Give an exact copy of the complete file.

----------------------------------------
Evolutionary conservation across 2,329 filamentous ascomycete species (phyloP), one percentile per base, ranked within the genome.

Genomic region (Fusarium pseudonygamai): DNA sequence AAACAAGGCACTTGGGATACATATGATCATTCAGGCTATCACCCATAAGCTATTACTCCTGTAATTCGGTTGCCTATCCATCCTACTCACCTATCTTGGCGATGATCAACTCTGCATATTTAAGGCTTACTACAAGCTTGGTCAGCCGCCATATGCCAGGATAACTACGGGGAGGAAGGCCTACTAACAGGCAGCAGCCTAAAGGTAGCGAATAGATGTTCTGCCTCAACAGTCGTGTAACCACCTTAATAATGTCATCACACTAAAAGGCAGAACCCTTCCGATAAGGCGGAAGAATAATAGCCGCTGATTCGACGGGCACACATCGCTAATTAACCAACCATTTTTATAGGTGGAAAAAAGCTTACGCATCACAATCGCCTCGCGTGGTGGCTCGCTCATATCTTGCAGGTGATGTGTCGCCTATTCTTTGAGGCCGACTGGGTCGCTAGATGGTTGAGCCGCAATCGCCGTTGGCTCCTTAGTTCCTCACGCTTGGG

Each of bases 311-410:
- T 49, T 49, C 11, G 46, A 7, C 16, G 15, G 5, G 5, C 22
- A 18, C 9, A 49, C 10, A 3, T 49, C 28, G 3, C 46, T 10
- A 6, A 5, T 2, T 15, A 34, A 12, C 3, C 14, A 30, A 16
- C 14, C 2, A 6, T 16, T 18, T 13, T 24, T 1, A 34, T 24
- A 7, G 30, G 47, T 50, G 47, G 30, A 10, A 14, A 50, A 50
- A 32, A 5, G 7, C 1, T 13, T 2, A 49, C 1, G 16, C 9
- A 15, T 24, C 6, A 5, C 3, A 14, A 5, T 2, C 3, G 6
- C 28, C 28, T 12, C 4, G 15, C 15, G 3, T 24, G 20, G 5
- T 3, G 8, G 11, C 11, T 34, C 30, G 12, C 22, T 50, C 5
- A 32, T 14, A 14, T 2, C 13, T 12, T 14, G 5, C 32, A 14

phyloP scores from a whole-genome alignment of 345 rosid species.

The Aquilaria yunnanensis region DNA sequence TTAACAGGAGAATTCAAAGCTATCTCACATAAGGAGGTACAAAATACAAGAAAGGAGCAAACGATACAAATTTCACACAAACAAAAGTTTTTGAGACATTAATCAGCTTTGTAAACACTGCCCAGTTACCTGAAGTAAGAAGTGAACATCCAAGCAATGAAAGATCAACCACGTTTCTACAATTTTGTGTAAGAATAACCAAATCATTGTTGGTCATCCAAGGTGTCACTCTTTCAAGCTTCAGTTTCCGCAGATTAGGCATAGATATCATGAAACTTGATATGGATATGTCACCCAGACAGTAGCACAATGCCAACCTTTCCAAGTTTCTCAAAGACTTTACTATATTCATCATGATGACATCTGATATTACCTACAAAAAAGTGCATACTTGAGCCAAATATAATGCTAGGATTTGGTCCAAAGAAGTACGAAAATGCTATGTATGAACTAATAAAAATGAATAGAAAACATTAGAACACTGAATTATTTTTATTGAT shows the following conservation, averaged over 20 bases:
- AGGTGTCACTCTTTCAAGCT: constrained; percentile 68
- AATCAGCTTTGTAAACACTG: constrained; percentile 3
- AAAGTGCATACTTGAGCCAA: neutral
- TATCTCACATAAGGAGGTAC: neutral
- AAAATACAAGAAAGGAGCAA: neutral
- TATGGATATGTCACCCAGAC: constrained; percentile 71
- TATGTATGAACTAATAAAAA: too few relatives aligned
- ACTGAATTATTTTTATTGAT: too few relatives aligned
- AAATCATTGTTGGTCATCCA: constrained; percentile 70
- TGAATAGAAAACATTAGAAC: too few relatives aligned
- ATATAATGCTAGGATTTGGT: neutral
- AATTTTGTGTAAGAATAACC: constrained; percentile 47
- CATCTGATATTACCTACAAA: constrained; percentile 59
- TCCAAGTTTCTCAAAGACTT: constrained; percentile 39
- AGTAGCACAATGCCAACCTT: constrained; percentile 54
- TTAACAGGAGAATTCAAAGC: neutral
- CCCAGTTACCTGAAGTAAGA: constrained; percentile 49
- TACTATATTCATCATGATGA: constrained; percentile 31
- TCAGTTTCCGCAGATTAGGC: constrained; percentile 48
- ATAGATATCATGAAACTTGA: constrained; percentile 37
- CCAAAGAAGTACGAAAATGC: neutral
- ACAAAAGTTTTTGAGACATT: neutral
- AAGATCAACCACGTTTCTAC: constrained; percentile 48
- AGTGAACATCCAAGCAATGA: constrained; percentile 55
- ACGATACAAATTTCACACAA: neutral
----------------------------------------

Evolutionary conservation across 2,329 filamentous ascomycete species (phyloP), one percentile per base, ranked within the genome.

Genomic region (Fusarium pseudonygamai): DNA sequence AAACAAGGCACTTGGGATACATATGATCATTCAGGCTATCACCCATAAGCTATTACTCCTGTAATTCGGTTGCCTATCCATCCTACTCACCTATCTTGGCGATGATCAACTCTGCATATTTAAGGCTTACTACAAGCTTGGTCAGCCGCCATATGCCAGGATAACTACGGGGAGGAAGGCCTACTAACAGGCAGCAGCCTAAAGGTAGCGAATAGATGTTCTGCCTCAACAGTCGTGTAACCACCTTAATAATGTCATCACACTAAAAGGCAGAACCCTTCCGATAAGGCGGAAGAATAATAGCCGCTGATTCGACGGGCACACATCGCTAATTAACCAACCATTTTTATAGGTGGAAAAAAGCTTACGCATCACAATCGCCTCGCGTGGTGGCTCGCTCATATCTTGCAGGTGATGTGTCGCCTATTCTTTGAGGCCGACTGGGTCGCTAGATGGTTGAGCCGCAATCGCCGTTGGCTCCTTAGTTCCTCACGCTTGGG

Each of bases 311-410:
- T 49, T 49, C 11, G 46, A 7, C 16, G 15, G 5, G 5, C 22
- A 18, C 9, A 49, C 10, A 3, T 49, C 28, G 3, C 46, T 10
- A 6, A 5, T 2, T 15, A 34, A 12, C 3, C 14, A 30, A 16
- C 14, C 2, A 6, T 16, T 18, T 13, T 24, T 1, A 34, T 24
- A 7, G 30, G 47, T 50, G 47, G 30, A 10, A 14, A 50, A 50
- A 32, A 5, G 7, C 1, T 13, T 2, A 49, C 1, G 16, C 9
- A 15, T 24, C 6, A 5, C 3, A 14, A 5, T 2, C 3, G 6
- C 28, C 28, T 12, C 4, G 15, C 15, G 3, T 24, G 20, G 5
- T 3, G 8, G 11, C 11, T 34, C 30, G 12, C 22, T 50, C 5
- A 32, T 14, A 14, T 2, C 13, T 12, T 14, G 5, C 32, A 14

phyloP scores from a whole-genome alignment of 345 rosid species.

The Aquilaria yunnanensis region DNA sequence TTAACAGGAGAATTCAAAGCTATCTCACATAAGGAGGTACAAAATACAAGAAAGGAGCAAACGATACAAATTTCACACAAACAAAAGTTTTTGAGACATTAATCAGCTTTGTAAACACTGCCCAGTTACCTGAAGTAAGAAGTGAACATCCAAGCAATGAAAGATCAACCACGTTTCTACAATTTTGTGTAAGAATAACCAAATCATTGTTGGTCATCCAAGGTGTCACTCTTTCAAGCTTCAGTTTCCGCAGATTAGGCATAGATATCATGAAACTTGATATGGATATGTCACCCAGACAGTAGCACAATGCCAACCTTTCCAAGTTTCTCAAAGACTTTACTATATTCATCATGATGACATCTGATATTACCTACAAAAAAGTGCATACTTGAGCCAAATATAATGCTAGGATTTGGTCCAAAGAAGTACGAAAATGCTATGTATGAACTAATAAAAATGAATAGAAAACATTAGAACACTGAATTATTTTTATTGAT shows the following conservation, averaged over 20 bases:
- AGGTGTCACTCTTTCAAGCT: constrained; percentile 68
- AATCAGCTTTGTAAACACTG: constrained; percentile 3
- AAAGTGCATACTTGAGCCAA: neutral
- TATCTCACATAAGGAGGTAC: neutral
- AAAATACAAGAAAGGAGCAA: neutral
- TATGGATATGTCACCCAGAC: constrained; percentile 71
- TATGTATGAACTAATAAAAA: too few relatives aligned
- ACTGAATTATTTTTATTGAT: too few relatives aligned
- AAATCATTGTTGGTCATCCA: constrained; percentile 70
- TGAATAGAAAACATTAGAAC: too few relatives aligned
- ATATAATGCTAGGATTTGGT: neutral
- AATTTTGTGTAAGAATAACC: constrained; percentile 47
- CATCTGATATTACCTACAAA: constrained; percentile 59
- TCCAAGTTTCTCAAAGACTT: constrained; percentile 39
- AGTAGCACAATGCCAACCTT: constrained; percentile 54
- TTAACAGGAGAATTCAAAGC: neutral
- CCCAGTTACCTGAAGTAAGA: constrained; percentile 49
- TACTATATTCATCATGATGA: constrained; percentile 31
- TCAGTTTCCGCAGATTAGGC: constrained; percentile 48
- ATAGATATCATGAAACTTGA: constrained; percentile 37
- CCAAAGAAGTACGAAAATGC: neutral
- ACAAAAGTTTTTGAGACATT: neutral
- AAGATCAACCACGTTTCTAC: constrained; percentile 48
- AGTGAACATCCAAGCAATGA: constrained; percentile 55
- ACGATACAAATTTCACACAA: neutral